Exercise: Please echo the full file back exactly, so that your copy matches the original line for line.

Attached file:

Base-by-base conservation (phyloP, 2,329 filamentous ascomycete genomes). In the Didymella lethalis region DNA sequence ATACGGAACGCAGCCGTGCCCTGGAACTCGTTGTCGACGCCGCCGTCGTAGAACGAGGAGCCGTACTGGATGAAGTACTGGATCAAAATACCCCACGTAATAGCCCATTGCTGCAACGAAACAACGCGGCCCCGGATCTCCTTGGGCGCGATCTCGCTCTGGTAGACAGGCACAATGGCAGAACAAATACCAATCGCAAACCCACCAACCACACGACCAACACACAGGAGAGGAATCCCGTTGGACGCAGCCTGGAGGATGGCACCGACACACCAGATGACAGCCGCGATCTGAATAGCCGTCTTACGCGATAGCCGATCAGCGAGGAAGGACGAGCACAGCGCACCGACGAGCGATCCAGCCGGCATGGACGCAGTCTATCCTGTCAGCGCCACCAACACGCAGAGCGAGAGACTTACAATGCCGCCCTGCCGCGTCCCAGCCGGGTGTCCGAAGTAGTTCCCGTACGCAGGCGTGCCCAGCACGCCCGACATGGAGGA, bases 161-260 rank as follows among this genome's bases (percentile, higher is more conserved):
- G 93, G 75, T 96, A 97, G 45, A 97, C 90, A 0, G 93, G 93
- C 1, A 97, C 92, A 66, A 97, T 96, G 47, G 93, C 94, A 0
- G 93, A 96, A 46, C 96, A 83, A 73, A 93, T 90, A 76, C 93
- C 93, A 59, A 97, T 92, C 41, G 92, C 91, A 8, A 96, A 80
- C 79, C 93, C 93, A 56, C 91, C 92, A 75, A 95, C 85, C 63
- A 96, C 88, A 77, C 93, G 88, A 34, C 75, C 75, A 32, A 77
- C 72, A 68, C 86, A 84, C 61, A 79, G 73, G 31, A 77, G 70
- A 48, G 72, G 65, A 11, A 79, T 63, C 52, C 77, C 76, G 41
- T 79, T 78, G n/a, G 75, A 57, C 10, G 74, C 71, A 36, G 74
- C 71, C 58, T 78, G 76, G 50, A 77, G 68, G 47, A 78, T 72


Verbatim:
Base-by-base conservation (phyloP, 2,329 filamentous ascomycete genomes). In the Didymella lethalis region DNA sequence ATACGGAACGCAGCCGTGCCCTGGAACTCGTTGTCGACGCCGCCGTCGTAGAACGAGGAGCCGTACTGGATGAAGTACTGGATCAAAATACCCCACGTAATAGCCCATTGCTGCAACGAAACAACGCGGCCCCGGATCTCCTTGGGCGCGATCTCGCTCTGGTAGACAGGCACAATGGCAGAACAAATACCAATCGCAAACCCACCAACCACACGACCAACACACAGGAGAGGAATCCCGTTGGACGCAGCCTGGAGGATGGCACCGACACACCAGATGACAGCCGCGATCTGAATAGCCGTCTTACGCGATAGCCGATCAGCGAGGAAGGACGAGCACAGCGCACCGACGAGCGATCCAGCCGGCATGGACGCAGTCTATCCTGTCAGCGCCACCAACACGCAGAGCGAGAGACTTACAATGCCGCCCTGCCGCGTCCCAGCCGGGTGTCCGAAGTAGTTCCCGTACGCAGGCGTGCCCAGCACGCCCGACATGGAGGA, bases 161-260 rank as follows among this genome's bases (percentile, higher is more conserved):
- G 93, G 75, T 96, A 97, G 45, A 97, C 90, A 0, G 93, G 93
- C 1, A 97, C 92, A 66, A 97, T 96, G 47, G 93, C 94, A 0
- G 93, A 96, A 46, C 96, A 83, A 73, A 93, T 90, A 76, C 93
- C 93, A 59, A 97, T 92, C 41, G 92, C 91, A 8, A 96, A 80
- C 79, C 93, C 93, A 56, C 91, C 92, A 75, A 95, C 85, C 63
- A 96, C 88, A 77, C 93, G 88, A 34, C 75, C 75, A 32, A 77
- C 72, A 68, C 86, A 84, C 61, A 79, G 73, G 31, A 77, G 70
- A 48, G 72, G 65, A 11, A 79, T 63, C 52, C 77, C 76, G 41
- T 79, T 78, G n/a, G 75, A 57, C 10, G 74, C 71, A 36, G 74
- C 71, C 58, T 78, G 76, G 50, A 77, G 68, G 47, A 78, T 72